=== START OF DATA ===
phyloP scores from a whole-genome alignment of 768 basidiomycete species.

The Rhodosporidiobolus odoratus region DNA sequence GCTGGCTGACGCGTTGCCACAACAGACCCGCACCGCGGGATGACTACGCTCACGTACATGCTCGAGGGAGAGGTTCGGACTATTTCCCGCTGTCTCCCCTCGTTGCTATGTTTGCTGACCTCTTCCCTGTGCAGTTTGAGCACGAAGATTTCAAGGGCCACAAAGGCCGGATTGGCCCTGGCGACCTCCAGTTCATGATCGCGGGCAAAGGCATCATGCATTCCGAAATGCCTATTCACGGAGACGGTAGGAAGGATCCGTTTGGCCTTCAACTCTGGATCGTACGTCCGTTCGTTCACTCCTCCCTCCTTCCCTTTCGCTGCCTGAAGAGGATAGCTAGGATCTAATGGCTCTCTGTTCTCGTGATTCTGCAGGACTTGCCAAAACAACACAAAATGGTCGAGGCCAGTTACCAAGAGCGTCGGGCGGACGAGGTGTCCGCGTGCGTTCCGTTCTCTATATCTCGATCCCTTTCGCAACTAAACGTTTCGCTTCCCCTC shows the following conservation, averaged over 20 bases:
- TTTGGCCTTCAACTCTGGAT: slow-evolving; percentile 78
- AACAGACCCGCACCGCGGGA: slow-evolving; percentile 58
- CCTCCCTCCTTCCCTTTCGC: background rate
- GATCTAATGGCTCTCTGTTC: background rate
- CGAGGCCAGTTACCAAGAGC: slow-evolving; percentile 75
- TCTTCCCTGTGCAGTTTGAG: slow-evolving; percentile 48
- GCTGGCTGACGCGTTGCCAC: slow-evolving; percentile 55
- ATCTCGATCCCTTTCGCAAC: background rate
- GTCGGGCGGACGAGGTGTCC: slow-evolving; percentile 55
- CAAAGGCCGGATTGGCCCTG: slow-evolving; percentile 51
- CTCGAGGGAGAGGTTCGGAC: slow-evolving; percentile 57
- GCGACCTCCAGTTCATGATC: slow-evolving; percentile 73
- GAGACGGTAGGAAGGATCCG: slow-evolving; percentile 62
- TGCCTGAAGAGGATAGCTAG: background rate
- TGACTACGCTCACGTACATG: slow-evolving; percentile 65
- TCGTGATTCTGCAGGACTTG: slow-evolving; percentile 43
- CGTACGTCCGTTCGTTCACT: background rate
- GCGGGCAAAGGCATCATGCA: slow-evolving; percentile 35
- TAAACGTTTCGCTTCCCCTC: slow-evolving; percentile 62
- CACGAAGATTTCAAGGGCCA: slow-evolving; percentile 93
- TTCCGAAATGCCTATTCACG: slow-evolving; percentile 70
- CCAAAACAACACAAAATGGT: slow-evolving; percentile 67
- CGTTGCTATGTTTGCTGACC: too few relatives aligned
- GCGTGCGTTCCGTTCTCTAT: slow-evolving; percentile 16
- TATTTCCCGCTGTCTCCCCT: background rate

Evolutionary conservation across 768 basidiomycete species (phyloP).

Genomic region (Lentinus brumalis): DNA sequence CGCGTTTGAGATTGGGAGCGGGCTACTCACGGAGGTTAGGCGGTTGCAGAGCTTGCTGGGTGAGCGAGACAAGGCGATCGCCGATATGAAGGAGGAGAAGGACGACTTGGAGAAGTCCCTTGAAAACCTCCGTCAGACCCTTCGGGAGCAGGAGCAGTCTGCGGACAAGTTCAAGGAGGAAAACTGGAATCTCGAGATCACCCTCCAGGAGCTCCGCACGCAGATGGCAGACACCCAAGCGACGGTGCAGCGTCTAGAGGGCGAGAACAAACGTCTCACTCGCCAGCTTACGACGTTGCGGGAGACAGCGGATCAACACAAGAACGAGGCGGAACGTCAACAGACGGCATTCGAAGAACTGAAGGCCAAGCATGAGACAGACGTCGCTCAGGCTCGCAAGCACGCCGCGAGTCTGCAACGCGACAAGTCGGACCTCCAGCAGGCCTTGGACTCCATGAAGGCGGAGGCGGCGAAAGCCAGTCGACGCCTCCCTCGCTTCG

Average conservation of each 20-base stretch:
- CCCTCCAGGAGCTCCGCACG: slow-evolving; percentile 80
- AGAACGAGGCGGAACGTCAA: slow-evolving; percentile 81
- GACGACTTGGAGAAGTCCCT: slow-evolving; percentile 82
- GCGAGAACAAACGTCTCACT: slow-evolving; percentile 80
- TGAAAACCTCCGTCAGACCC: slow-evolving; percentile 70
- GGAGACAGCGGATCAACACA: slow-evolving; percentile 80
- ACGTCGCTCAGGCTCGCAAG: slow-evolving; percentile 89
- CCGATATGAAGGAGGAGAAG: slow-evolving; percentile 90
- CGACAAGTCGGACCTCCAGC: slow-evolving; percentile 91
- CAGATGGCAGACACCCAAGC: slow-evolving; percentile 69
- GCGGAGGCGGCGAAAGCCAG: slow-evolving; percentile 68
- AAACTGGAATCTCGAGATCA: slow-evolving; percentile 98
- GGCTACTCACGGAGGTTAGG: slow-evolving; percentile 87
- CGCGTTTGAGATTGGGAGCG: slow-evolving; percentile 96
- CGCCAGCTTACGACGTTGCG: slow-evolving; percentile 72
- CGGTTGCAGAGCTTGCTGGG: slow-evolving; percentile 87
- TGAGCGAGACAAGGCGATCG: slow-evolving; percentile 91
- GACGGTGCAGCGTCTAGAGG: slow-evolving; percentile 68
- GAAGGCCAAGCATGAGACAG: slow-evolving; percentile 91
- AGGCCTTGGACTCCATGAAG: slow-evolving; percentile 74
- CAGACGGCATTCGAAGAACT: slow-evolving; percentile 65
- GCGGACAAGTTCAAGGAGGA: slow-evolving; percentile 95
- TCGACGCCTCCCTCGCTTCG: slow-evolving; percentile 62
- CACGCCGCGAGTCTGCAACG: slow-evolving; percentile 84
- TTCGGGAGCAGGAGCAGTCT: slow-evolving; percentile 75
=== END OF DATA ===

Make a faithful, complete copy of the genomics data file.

phyloP scores from a whole-genome alignment of 768 basidiomycete species.

The Rhodosporidiobolus odoratus region DNA sequence GCTGGCTGACGCGTTGCCACAACAGACCCGCACCGCGGGATGACTACGCTCACGTACATGCTCGAGGGAGAGGTTCGGACTATTTCCCGCTGTCTCCCCTCGTTGCTATGTTTGCTGACCTCTTCCCTGTGCAGTTTGAGCACGAAGATTTCAAGGGCCACAAAGGCCGGATTGGCCCTGGCGACCTCCAGTTCATGATCGCGGGCAAAGGCATCATGCATTCCGAAATGCCTATTCACGGAGACGGTAGGAAGGATCCGTTTGGCCTTCAACTCTGGATCGTACGTCCGTTCGTTCACTCCTCCCTCCTTCCCTTTCGCTGCCTGAAGAGGATAGCTAGGATCTAATGGCTCTCTGTTCTCGTGATTCTGCAGGACTTGCCAAAACAACACAAAATGGTCGAGGCCAGTTACCAAGAGCGTCGGGCGGACGAGGTGTCCGCGTGCGTTCCGTTCTCTATATCTCGATCCCTTTCGCAACTAAACGTTTCGCTTCCCCTC shows the following conservation, averaged over 20 bases:
- TTTGGCCTTCAACTCTGGAT: slow-evolving; percentile 78
- AACAGACCCGCACCGCGGGA: slow-evolving; percentile 58
- CCTCCCTCCTTCCCTTTCGC: background rate
- GATCTAATGGCTCTCTGTTC: background rate
- CGAGGCCAGTTACCAAGAGC: slow-evolving; percentile 75
- TCTTCCCTGTGCAGTTTGAG: slow-evolving; percentile 48
- GCTGGCTGACGCGTTGCCAC: slow-evolving; percentile 55
- ATCTCGATCCCTTTCGCAAC: background rate
- GTCGGGCGGACGAGGTGTCC: slow-evolving; percentile 55
- CAAAGGCCGGATTGGCCCTG: slow-evolving; percentile 51
- CTCGAGGGAGAGGTTCGGAC: slow-evolving; percentile 57
- GCGACCTCCAGTTCATGATC: slow-evolving; percentile 73
- GAGACGGTAGGAAGGATCCG: slow-evolving; percentile 62
- TGCCTGAAGAGGATAGCTAG: background rate
- TGACTACGCTCACGTACATG: slow-evolving; percentile 65
- TCGTGATTCTGCAGGACTTG: slow-evolving; percentile 43
- CGTACGTCCGTTCGTTCACT: background rate
- GCGGGCAAAGGCATCATGCA: slow-evolving; percentile 35
- TAAACGTTTCGCTTCCCCTC: slow-evolving; percentile 62
- CACGAAGATTTCAAGGGCCA: slow-evolving; percentile 93
- TTCCGAAATGCCTATTCACG: slow-evolving; percentile 70
- CCAAAACAACACAAAATGGT: slow-evolving; percentile 67
- CGTTGCTATGTTTGCTGACC: too few relatives aligned
- GCGTGCGTTCCGTTCTCTAT: slow-evolving; percentile 16
- TATTTCCCGCTGTCTCCCCT: background rate

Evolutionary conservation across 768 basidiomycete species (phyloP).

Genomic region (Lentinus brumalis): DNA sequence CGCGTTTGAGATTGGGAGCGGGCTACTCACGGAGGTTAGGCGGTTGCAGAGCTTGCTGGGTGAGCGAGACAAGGCGATCGCCGATATGAAGGAGGAGAAGGACGACTTGGAGAAGTCCCTTGAAAACCTCCGTCAGACCCTTCGGGAGCAGGAGCAGTCTGCGGACAAGTTCAAGGAGGAAAACTGGAATCTCGAGATCACCCTCCAGGAGCTCCGCACGCAGATGGCAGACACCCAAGCGACGGTGCAGCGTCTAGAGGGCGAGAACAAACGTCTCACTCGCCAGCTTACGACGTTGCGGGAGACAGCGGATCAACACAAGAACGAGGCGGAACGTCAACAGACGGCATTCGAAGAACTGAAGGCCAAGCATGAGACAGACGTCGCTCAGGCTCGCAAGCACGCCGCGAGTCTGCAACGCGACAAGTCGGACCTCCAGCAGGCCTTGGACTCCATGAAGGCGGAGGCGGCGAAAGCCAGTCGACGCCTCCCTCGCTTCG

Average conservation of each 20-base stretch:
- CCCTCCAGGAGCTCCGCACG: slow-evolving; percentile 80
- AGAACGAGGCGGAACGTCAA: slow-evolving; percentile 81
- GACGACTTGGAGAAGTCCCT: slow-evolving; percentile 82
- GCGAGAACAAACGTCTCACT: slow-evolving; percentile 80
- TGAAAACCTCCGTCAGACCC: slow-evolving; percentile 70
- GGAGACAGCGGATCAACACA: slow-evolving; percentile 80
- ACGTCGCTCAGGCTCGCAAG: slow-evolving; percentile 89
- CCGATATGAAGGAGGAGAAG: slow-evolving; percentile 90
- CGACAAGTCGGACCTCCAGC: slow-evolving; percentile 91
- CAGATGGCAGACACCCAAGC: slow-evolving; percentile 69
- GCGGAGGCGGCGAAAGCCAG: slow-evolving; percentile 68
- AAACTGGAATCTCGAGATCA: slow-evolving; percentile 98
- GGCTACTCACGGAGGTTAGG: slow-evolving; percentile 87
- CGCGTTTGAGATTGGGAGCG: slow-evolving; percentile 96
- CGCCAGCTTACGACGTTGCG: slow-evolving; percentile 72
- CGGTTGCAGAGCTTGCTGGG: slow-evolving; percentile 87
- TGAGCGAGACAAGGCGATCG: slow-evolving; percentile 91
- GACGGTGCAGCGTCTAGAGG: slow-evolving; percentile 68
- GAAGGCCAAGCATGAGACAG: slow-evolving; percentile 91
- AGGCCTTGGACTCCATGAAG: slow-evolving; percentile 74
- CAGACGGCATTCGAAGAACT: slow-evolving; percentile 65
- GCGGACAAGTTCAAGGAGGA: slow-evolving; percentile 95
- TCGACGCCTCCCTCGCTTCG: slow-evolving; percentile 62
- CACGCCGCGAGTCTGCAACG: slow-evolving; percentile 84
- TTCGGGAGCAGGAGCAGTCT: slow-evolving; percentile 75